The conventional wisdom, gleaned from polling data, is that most people in the USA desperately want more drilling for oil and they don't much care where we drill for it. But according to David Moore, author of The Opinion Makers and former vice-president of the Gallup Organization, this isn't quite accurate.
A couple of polls addressed the energy issue a bit differently, and they found a more ambivalent public. Pew Research, for example, asked which of two approaches should receive higher priority: "expanding exploration, mining and drilling and the construction of new power plants, OR, more energy conservation and regulation on energy use and prices?" Instead of overwhelming support for more oil drilling, the public was evenly divided between that approach and conservation (47 percent to 45 percent respectively).Would you be in favor of offshore drilling for more oil even if it didn't lower gas prices or didn't contribute to energy independence? I'm certain there is a segment of our population that would say go for it. But a large portion would answer in the negative. Polling questions concerning opinions need to be designed correctly to determine how deeply someone holds a certain opinion. Then, the media needs to report the results correctly.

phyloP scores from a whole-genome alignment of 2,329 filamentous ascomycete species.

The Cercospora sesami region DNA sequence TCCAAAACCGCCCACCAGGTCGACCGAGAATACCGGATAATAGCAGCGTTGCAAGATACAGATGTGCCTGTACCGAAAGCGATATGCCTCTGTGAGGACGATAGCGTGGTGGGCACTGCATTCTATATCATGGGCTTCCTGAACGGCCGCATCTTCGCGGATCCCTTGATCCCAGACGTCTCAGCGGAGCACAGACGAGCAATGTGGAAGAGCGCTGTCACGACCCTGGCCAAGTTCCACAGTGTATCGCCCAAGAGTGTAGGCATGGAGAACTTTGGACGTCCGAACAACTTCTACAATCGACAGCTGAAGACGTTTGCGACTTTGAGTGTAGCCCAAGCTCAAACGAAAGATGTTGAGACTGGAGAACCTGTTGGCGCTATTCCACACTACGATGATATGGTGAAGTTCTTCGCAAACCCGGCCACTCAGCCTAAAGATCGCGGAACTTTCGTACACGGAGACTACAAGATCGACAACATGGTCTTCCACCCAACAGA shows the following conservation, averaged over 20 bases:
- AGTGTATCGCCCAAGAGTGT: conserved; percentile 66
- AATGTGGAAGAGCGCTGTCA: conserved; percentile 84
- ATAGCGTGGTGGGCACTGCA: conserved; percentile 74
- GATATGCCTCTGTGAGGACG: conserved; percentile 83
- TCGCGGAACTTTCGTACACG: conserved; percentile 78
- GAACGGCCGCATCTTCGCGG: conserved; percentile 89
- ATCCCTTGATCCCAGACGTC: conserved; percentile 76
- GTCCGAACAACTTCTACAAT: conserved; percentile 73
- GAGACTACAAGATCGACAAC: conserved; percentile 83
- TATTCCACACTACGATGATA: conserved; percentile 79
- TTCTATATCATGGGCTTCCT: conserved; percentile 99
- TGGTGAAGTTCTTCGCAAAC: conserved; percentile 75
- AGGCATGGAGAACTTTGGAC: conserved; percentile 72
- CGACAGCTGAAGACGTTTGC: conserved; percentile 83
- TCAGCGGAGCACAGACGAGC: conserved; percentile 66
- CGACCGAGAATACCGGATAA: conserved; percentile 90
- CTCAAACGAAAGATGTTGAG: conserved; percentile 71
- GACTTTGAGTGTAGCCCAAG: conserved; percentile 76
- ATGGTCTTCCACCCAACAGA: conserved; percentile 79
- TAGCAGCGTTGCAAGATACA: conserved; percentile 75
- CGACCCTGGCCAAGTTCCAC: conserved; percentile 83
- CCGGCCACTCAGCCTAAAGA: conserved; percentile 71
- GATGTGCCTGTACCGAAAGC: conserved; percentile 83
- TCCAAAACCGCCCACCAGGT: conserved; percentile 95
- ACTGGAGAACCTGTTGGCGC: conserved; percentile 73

An NBC/Wall Street Journal poll offered five different approaches to dealing with the energy problems. Almost half (46 percent) opted for energy conservation and more emphasis on wind and solar, while 40 percent chose offshore oil drilling and drilling in protected areas in Alaska, while 10 percent preferred nuclear power.
And the CNN poll actually measured intensity of opinion, by asking if people "strongly" or "mildly" favored, or "strongly" or "mildly" opposed increased offshore oil drilling. The results found 46 percent "strongly" in favor, with 18 percent "strongly" opposed. More than a third, 35 percent, held only "mild" opinions. (In all discussions of the CNN results, however, there was no mention of the "mild" and "strong" opinions. The two groups were combined according to favor and oppose, which is typical of the way poll results are treated.)